Paul: My intention in advocating for refusal is rhetorical, but also more precise: I would hate for social practice work to have to be deformed by adapting itself to museum practices that are not adapting to them. Education departments are willing to adapt themselves, but curatorial departments are not, so the goal shouldn’t be to get into the museum at whatever price.
Audience: The museum has always been a site of historicity. and not necessarily of contemporary practice or art making. I am wondering if the museum could be a site for social practice, but not necessarily for collecting it, at least at this time. I don’t think that that is necessarily problematic. I think about artists like Sol Lewitt, who people often cite as being a grandfather of social practice: what happened with him was that new kinds of space were created so that his work could be properly exhibited. That has happened in so many instances that I am not sure if it is a question of whether this work belongs in art museums, but what role museums can play in raising our art forms to a level of needing to be preserved for future generations.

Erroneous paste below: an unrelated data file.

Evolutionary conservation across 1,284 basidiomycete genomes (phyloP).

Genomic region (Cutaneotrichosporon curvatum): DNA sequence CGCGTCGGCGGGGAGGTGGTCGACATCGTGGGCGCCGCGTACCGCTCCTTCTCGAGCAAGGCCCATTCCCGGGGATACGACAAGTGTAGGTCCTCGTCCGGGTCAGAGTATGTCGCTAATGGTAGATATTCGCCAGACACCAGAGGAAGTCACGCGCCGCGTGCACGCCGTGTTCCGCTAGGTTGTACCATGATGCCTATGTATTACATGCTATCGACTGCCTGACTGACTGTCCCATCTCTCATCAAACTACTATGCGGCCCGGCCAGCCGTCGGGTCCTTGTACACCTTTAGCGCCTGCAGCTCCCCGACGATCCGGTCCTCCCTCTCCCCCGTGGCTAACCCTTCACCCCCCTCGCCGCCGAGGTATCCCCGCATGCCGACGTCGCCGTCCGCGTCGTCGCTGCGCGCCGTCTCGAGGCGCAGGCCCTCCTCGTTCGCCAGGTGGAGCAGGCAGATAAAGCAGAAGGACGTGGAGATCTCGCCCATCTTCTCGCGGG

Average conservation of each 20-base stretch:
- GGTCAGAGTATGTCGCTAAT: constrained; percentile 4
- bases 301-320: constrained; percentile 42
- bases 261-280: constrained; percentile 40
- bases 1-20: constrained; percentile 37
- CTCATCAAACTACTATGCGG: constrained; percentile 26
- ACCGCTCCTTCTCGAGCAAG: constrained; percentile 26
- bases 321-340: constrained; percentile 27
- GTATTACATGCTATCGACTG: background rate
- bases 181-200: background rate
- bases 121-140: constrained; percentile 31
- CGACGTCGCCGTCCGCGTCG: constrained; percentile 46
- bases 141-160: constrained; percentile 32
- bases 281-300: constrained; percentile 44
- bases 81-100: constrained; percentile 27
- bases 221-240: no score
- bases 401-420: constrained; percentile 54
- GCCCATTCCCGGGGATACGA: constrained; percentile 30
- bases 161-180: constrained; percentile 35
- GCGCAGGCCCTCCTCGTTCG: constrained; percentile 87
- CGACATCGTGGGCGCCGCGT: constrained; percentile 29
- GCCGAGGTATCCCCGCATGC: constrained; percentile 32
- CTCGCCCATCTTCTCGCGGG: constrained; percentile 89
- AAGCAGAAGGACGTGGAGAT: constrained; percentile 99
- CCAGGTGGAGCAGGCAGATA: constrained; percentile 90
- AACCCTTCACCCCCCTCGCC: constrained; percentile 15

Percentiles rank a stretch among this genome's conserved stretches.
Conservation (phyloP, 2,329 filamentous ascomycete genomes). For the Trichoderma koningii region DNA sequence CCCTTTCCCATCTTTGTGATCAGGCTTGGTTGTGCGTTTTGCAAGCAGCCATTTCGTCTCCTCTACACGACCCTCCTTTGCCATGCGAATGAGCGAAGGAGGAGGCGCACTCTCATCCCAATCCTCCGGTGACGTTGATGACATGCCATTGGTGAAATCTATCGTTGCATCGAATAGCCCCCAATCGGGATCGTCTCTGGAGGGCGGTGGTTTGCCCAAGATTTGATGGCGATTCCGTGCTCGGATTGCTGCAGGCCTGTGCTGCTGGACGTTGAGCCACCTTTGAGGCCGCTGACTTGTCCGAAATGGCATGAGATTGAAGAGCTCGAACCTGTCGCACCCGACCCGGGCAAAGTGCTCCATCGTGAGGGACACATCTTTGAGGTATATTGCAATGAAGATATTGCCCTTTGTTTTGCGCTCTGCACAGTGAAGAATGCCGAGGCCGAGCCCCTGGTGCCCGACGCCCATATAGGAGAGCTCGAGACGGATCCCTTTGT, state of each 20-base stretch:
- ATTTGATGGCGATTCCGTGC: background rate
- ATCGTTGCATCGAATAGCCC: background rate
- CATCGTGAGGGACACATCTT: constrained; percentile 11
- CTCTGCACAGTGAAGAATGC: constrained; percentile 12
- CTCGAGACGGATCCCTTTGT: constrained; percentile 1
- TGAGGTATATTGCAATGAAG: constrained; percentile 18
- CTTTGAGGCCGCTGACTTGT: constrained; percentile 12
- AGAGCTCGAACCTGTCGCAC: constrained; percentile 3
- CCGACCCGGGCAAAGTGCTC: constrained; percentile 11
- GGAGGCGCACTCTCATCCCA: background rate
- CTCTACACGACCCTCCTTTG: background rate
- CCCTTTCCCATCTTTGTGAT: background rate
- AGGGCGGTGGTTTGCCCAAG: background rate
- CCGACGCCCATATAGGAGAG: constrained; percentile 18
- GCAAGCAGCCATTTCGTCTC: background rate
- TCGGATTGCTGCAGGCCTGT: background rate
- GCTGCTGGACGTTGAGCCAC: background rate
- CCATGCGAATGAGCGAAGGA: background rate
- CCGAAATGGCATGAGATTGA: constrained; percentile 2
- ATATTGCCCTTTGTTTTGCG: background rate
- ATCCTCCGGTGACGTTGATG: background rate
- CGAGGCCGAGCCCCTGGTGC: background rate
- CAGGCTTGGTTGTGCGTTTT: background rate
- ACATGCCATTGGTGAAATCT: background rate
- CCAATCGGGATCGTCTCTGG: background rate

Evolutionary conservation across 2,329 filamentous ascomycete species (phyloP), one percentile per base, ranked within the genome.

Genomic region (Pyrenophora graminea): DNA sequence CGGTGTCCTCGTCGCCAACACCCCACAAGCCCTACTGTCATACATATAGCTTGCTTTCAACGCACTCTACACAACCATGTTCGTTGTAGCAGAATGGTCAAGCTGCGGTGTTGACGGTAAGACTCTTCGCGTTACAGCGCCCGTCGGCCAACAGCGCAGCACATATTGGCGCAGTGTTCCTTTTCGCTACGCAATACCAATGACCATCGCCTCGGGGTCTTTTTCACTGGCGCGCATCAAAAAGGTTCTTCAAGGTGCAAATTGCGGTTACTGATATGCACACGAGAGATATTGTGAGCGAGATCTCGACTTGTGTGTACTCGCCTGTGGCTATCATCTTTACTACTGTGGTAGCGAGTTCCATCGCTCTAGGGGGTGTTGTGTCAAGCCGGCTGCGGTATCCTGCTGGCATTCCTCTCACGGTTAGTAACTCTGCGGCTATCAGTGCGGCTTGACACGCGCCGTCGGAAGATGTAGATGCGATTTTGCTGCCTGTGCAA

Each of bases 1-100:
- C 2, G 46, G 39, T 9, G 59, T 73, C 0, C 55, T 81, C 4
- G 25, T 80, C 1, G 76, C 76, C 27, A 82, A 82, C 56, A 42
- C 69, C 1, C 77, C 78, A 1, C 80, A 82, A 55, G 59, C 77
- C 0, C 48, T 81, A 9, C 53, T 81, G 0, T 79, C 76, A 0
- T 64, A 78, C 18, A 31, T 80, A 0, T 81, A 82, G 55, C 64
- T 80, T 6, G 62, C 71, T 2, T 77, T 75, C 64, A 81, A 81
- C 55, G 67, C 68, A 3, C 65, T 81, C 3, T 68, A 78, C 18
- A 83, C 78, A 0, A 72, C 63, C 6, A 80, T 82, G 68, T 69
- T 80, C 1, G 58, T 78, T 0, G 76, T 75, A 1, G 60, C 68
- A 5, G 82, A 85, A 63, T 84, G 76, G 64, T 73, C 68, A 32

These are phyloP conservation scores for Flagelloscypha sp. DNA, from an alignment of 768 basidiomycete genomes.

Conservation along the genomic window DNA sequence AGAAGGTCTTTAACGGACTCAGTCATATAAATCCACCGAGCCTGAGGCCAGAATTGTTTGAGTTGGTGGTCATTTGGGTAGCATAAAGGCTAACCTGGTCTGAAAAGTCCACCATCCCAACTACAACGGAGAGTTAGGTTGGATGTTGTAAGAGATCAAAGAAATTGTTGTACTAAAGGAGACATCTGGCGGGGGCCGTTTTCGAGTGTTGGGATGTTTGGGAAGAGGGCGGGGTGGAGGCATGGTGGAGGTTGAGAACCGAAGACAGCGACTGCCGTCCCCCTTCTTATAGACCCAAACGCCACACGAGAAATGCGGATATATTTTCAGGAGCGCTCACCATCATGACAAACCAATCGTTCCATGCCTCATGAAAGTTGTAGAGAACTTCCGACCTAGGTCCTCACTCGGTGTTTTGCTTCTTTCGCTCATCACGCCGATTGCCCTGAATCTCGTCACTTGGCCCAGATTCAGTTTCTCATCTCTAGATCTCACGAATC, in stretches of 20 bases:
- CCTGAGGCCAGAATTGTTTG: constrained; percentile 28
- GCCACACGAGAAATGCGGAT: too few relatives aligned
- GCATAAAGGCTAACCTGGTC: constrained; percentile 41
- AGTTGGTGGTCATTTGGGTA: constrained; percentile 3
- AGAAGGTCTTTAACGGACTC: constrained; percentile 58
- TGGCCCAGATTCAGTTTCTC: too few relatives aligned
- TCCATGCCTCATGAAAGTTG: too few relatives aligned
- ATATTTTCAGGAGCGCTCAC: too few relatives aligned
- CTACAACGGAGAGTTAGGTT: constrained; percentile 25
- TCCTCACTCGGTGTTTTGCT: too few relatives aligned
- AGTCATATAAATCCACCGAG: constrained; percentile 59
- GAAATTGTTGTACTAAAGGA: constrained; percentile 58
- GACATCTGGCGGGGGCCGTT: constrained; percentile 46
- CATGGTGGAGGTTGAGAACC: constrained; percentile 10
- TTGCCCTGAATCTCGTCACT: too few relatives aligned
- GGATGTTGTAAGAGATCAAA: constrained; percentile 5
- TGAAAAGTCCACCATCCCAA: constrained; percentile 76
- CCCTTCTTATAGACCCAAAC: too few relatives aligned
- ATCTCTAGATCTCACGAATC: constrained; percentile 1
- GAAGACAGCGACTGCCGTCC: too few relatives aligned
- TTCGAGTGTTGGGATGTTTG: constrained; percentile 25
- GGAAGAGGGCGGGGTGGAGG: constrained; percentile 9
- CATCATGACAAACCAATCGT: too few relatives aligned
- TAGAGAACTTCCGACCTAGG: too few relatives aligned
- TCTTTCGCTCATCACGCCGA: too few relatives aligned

Deborah: The question becomes: what kinds of institutions can do the work of transforming something so ephemeral? Of extracting the value and sending it to the next place? What helps to really make something like that lastingly valuable?